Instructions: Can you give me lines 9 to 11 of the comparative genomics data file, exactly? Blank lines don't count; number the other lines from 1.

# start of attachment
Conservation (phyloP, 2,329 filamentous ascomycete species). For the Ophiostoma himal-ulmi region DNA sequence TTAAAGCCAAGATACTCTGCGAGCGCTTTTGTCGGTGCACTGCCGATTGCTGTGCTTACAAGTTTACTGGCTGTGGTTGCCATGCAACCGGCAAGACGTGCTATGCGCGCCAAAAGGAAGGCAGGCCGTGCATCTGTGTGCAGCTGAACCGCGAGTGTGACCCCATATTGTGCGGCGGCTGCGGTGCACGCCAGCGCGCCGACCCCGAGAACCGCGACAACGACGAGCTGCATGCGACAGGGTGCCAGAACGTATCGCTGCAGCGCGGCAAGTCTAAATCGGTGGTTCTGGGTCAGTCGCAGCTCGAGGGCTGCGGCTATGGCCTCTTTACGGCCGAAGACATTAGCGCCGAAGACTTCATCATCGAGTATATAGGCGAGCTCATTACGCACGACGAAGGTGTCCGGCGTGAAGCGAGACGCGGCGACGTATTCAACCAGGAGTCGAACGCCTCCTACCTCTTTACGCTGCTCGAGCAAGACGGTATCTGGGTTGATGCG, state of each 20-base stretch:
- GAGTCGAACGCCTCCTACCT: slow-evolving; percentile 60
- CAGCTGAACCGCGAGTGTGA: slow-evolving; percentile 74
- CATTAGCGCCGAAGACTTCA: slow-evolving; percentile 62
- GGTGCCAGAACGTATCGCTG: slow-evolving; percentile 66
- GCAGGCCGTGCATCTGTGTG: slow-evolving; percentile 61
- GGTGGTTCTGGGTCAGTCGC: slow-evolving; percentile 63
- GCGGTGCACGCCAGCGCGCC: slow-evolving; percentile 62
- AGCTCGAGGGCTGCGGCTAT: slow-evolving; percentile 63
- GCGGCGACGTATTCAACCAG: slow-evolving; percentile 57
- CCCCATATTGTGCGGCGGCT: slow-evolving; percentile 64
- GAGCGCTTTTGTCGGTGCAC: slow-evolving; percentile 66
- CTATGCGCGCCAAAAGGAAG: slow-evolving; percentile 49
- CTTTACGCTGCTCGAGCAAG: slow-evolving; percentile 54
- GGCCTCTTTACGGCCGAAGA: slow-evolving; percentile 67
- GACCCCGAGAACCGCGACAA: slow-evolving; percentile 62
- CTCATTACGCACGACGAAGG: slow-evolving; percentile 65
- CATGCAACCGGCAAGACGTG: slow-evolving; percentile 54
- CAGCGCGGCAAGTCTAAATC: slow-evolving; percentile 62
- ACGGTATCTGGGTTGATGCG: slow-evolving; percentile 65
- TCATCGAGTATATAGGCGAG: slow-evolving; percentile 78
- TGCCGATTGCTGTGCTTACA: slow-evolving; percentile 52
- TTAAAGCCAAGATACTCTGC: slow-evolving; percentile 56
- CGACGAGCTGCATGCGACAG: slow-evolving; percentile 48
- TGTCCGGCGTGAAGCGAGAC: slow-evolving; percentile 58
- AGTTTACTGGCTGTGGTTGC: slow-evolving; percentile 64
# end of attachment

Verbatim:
- AGCTCGAGGGCTGCGGCTAT: slow-evolving; percentile 63
- GCGGCGACGTATTCAACCAG: slow-evolving; percentile 57
- CCCCATATTGTGCGGCGGCT: slow-evolving; percentile 64